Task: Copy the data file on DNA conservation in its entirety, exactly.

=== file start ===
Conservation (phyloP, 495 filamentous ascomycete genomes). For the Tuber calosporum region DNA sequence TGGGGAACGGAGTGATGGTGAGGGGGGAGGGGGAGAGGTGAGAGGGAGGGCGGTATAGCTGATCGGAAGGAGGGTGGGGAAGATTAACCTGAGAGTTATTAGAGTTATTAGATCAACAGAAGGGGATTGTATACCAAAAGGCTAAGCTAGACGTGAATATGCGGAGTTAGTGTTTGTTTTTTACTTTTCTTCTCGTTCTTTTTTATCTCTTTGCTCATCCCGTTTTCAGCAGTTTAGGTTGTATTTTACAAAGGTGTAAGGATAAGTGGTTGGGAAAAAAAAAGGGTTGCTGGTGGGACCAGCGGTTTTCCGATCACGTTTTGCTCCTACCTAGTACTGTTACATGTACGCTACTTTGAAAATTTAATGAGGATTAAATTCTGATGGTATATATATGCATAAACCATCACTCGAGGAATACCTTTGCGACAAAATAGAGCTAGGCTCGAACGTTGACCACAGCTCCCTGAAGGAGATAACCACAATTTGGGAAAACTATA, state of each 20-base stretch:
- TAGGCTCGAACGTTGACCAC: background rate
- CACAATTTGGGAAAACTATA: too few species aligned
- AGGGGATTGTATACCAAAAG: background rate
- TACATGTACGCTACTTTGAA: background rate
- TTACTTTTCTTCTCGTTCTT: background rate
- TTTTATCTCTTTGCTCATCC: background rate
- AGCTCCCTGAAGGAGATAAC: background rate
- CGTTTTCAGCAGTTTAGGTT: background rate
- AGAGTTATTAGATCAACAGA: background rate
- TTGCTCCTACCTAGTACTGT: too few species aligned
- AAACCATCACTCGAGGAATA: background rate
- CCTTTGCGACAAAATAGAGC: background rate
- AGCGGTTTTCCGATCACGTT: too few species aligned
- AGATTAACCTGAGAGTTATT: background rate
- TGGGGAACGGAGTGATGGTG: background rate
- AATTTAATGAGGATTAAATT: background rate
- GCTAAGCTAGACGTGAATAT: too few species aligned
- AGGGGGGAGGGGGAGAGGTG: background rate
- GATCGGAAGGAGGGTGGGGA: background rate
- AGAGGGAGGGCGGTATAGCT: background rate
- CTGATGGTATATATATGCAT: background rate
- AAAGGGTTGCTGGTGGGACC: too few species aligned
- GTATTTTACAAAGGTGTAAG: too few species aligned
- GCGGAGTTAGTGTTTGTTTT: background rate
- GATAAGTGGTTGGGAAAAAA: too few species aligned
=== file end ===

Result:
Conservation (phyloP, 495 filamentous ascomycete genomes). For the Tuber calosporum region DNA sequence TGGGGAACGGAGTGATGGTGAGGGGGGAGGGGGAGAGGTGAGAGGGAGGGCGGTATAGCTGATCGGAAGGAGGGTGGGGAAGATTAACCTGAGAGTTATTAGAGTTATTAGATCAACAGAAGGGGATTGTATACCAAAAGGCTAAGCTAGACGTGAATATGCGGAGTTAGTGTTTGTTTTTTACTTTTCTTCTCGTTCTTTTTTATCTCTTTGCTCATCCCGTTTTCAGCAGTTTAGGTTGTATTTTACAAAGGTGTAAGGATAAGTGGTTGGGAAAAAAAAAGGGTTGCTGGTGGGACCAGCGGTTTTCCGATCACGTTTTGCTCCTACCTAGTACTGTTACATGTACGCTACTTTGAAAATTTAATGAGGATTAAATTCTGATGGTATATATATGCATAAACCATCACTCGAGGAATACCTTTGCGACAAAATAGAGCTAGGCTCGAACGTTGACCACAGCTCCCTGAAGGAGATAACCACAATTTGGGAAAACTATA, state of each 20-base stretch:
- TAGGCTCGAACGTTGACCAC: background rate
- CACAATTTGGGAAAACTATA: too few species aligned
- AGGGGATTGTATACCAAAAG: background rate
- TACATGTACGCTACTTTGAA: background rate
- TTACTTTTCTTCTCGTTCTT: background rate
- TTTTATCTCTTTGCTCATCC: background rate
- AGCTCCCTGAAGGAGATAAC: background rate
- CGTTTTCAGCAGTTTAGGTT: background rate
- AGAGTTATTAGATCAACAGA: background rate
- TTGCTCCTACCTAGTACTGT: too few species aligned
- AAACCATCACTCGAGGAATA: background rate
- CCTTTGCGACAAAATAGAGC: background rate
- AGCGGTTTTCCGATCACGTT: too few species aligned
- AGATTAACCTGAGAGTTATT: background rate
- TGGGGAACGGAGTGATGGTG: background rate
- AATTTAATGAGGATTAAATT: background rate
- GCTAAGCTAGACGTGAATAT: too few species aligned
- AGGGGGGAGGGGGAGAGGTG: background rate
- GATCGGAAGGAGGGTGGGGA: background rate
- AGAGGGAGGGCGGTATAGCT: background rate
- CTGATGGTATATATATGCAT: background rate
- AAAGGGTTGCTGGTGGGACC: too few species aligned
- GTATTTTACAAAGGTGTAAG: too few species aligned
- GCGGAGTTAGTGTTTGTTTT: background rate
- GATAAGTGGTTGGGAAAAAA: too few species aligned